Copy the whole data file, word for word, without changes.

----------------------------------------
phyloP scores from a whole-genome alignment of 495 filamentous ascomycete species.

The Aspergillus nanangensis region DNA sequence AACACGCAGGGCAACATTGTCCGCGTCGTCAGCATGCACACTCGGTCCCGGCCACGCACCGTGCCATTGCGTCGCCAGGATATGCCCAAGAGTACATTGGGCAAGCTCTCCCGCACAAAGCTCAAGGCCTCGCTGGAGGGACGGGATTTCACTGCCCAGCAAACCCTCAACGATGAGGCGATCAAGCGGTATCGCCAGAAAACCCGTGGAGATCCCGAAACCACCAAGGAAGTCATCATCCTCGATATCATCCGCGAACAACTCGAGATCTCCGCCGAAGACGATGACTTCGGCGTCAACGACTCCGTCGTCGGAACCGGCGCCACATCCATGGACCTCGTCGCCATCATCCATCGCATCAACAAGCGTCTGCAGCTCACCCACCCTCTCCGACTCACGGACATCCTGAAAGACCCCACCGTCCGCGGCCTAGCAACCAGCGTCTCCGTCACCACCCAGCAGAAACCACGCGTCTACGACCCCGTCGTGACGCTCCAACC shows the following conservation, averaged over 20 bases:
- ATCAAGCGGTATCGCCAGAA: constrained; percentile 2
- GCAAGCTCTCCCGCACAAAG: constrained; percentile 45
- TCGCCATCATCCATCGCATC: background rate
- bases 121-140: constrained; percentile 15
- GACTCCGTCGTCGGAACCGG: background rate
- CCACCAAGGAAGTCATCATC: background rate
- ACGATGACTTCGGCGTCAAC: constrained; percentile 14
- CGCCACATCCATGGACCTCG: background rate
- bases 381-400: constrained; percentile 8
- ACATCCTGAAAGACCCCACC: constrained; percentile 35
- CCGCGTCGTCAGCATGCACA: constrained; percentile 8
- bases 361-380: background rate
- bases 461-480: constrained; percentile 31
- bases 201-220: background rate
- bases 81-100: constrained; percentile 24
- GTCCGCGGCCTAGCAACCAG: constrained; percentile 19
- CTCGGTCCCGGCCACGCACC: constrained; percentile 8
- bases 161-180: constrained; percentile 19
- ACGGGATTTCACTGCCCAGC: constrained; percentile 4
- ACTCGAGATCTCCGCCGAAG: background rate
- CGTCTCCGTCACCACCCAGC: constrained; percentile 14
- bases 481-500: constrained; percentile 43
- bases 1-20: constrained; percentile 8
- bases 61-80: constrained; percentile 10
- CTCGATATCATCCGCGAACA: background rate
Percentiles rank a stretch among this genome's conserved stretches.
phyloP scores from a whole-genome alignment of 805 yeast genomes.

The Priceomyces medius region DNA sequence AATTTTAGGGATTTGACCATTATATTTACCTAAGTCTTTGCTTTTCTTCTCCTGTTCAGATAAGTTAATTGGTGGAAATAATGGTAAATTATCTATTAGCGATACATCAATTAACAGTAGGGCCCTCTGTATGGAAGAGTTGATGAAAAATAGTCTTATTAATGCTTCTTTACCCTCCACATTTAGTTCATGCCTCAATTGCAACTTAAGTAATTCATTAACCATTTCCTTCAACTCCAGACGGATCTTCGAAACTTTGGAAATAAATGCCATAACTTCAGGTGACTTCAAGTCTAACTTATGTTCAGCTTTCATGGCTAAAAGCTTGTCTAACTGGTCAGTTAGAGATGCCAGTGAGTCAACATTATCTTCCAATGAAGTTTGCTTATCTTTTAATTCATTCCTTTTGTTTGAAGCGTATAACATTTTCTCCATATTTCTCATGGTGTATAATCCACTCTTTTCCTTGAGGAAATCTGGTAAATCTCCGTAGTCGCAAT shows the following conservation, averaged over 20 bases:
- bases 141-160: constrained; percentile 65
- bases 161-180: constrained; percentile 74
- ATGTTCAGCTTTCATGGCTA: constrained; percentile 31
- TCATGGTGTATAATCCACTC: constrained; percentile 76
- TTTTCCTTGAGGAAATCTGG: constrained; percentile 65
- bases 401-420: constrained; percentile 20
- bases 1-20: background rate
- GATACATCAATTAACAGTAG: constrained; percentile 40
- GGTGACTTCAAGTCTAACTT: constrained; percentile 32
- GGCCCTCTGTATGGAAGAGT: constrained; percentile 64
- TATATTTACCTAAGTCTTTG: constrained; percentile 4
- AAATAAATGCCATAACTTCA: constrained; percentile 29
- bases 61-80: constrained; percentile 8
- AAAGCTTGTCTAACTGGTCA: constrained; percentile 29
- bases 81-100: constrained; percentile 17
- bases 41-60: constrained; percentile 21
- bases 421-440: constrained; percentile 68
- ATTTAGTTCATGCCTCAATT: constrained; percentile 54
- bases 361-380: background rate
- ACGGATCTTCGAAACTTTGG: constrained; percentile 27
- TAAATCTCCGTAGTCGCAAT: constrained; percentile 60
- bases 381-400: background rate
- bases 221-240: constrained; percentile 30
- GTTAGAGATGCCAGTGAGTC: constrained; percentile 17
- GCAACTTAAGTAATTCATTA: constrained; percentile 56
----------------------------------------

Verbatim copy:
phyloP scores from a whole-genome alignment of 495 filamentous ascomycete species.

The Aspergillus nanangensis region DNA sequence AACACGCAGGGCAACATTGTCCGCGTCGTCAGCATGCACACTCGGTCCCGGCCACGCACCGTGCCATTGCGTCGCCAGGATATGCCCAAGAGTACATTGGGCAAGCTCTCCCGCACAAAGCTCAAGGCCTCGCTGGAGGGACGGGATTTCACTGCCCAGCAAACCCTCAACGATGAGGCGATCAAGCGGTATCGCCAGAAAACCCGTGGAGATCCCGAAACCACCAAGGAAGTCATCATCCTCGATATCATCCGCGAACAACTCGAGATCTCCGCCGAAGACGATGACTTCGGCGTCAACGACTCCGTCGTCGGAACCGGCGCCACATCCATGGACCTCGTCGCCATCATCCATCGCATCAACAAGCGTCTGCAGCTCACCCACCCTCTCCGACTCACGGACATCCTGAAAGACCCCACCGTCCGCGGCCTAGCAACCAGCGTCTCCGTCACCACCCAGCAGAAACCACGCGTCTACGACCCCGTCGTGACGCTCCAACC shows the following conservation, averaged over 20 bases:
- ATCAAGCGGTATCGCCAGAA: constrained; percentile 2
- GCAAGCTCTCCCGCACAAAG: constrained; percentile 45
- TCGCCATCATCCATCGCATC: background rate
- bases 121-140: constrained; percentile 15
- GACTCCGTCGTCGGAACCGG: background rate
- CCACCAAGGAAGTCATCATC: background rate
- ACGATGACTTCGGCGTCAAC: constrained; percentile 14
- CGCCACATCCATGGACCTCG: background rate
- bases 381-400: constrained; percentile 8
- ACATCCTGAAAGACCCCACC: constrained; percentile 35
- CCGCGTCGTCAGCATGCACA: constrained; percentile 8
- bases 361-380: background rate
- bases 461-480: constrained; percentile 31
- bases 201-220: background rate
- bases 81-100: constrained; percentile 24
- GTCCGCGGCCTAGCAACCAG: constrained; percentile 19
- CTCGGTCCCGGCCACGCACC: constrained; percentile 8
- bases 161-180: constrained; percentile 19
- ACGGGATTTCACTGCCCAGC: constrained; percentile 4
- ACTCGAGATCTCCGCCGAAG: background rate
- CGTCTCCGTCACCACCCAGC: constrained; percentile 14
- bases 481-500: constrained; percentile 43
- bases 1-20: constrained; percentile 8
- bases 61-80: constrained; percentile 10
- CTCGATATCATCCGCGAACA: background rate
Percentiles rank a stretch among this genome's conserved stretches.
phyloP scores from a whole-genome alignment of 805 yeast genomes.

The Priceomyces medius region DNA sequence AATTTTAGGGATTTGACCATTATATTTACCTAAGTCTTTGCTTTTCTTCTCCTGTTCAGATAAGTTAATTGGTGGAAATAATGGTAAATTATCTATTAGCGATACATCAATTAACAGTAGGGCCCTCTGTATGGAAGAGTTGATGAAAAATAGTCTTATTAATGCTTCTTTACCCTCCACATTTAGTTCATGCCTCAATTGCAACTTAAGTAATTCATTAACCATTTCCTTCAACTCCAGACGGATCTTCGAAACTTTGGAAATAAATGCCATAACTTCAGGTGACTTCAAGTCTAACTTATGTTCAGCTTTCATGGCTAAAAGCTTGTCTAACTGGTCAGTTAGAGATGCCAGTGAGTCAACATTATCTTCCAATGAAGTTTGCTTATCTTTTAATTCATTCCTTTTGTTTGAAGCGTATAACATTTTCTCCATATTTCTCATGGTGTATAATCCACTCTTTTCCTTGAGGAAATCTGGTAAATCTCCGTAGTCGCAAT shows the following conservation, averaged over 20 bases:
- bases 141-160: constrained; percentile 65
- bases 161-180: constrained; percentile 74
- ATGTTCAGCTTTCATGGCTA: constrained; percentile 31
- TCATGGTGTATAATCCACTC: constrained; percentile 76
- TTTTCCTTGAGGAAATCTGG: constrained; percentile 65
- bases 401-420: constrained; percentile 20
- bases 1-20: background rate
- GATACATCAATTAACAGTAG: constrained; percentile 40
- GGTGACTTCAAGTCTAACTT: constrained; percentile 32
- GGCCCTCTGTATGGAAGAGT: constrained; percentile 64
- TATATTTACCTAAGTCTTTG: constrained; percentile 4
- AAATAAATGCCATAACTTCA: constrained; percentile 29
- bases 61-80: constrained; percentile 8
- AAAGCTTGTCTAACTGGTCA: constrained; percentile 29
- bases 81-100: constrained; percentile 17
- bases 41-60: constrained; percentile 21
- bases 421-440: constrained; percentile 68
- ATTTAGTTCATGCCTCAATT: constrained; percentile 54
- bases 361-380: background rate
- ACGGATCTTCGAAACTTTGG: constrained; percentile 27
- TAAATCTCCGTAGTCGCAAT: constrained; percentile 60
- bases 381-400: background rate
- bases 221-240: constrained; percentile 30
- GTTAGAGATGCCAGTGAGTC: constrained; percentile 17
- GCAACTTAAGTAATTCATTA: constrained; percentile 56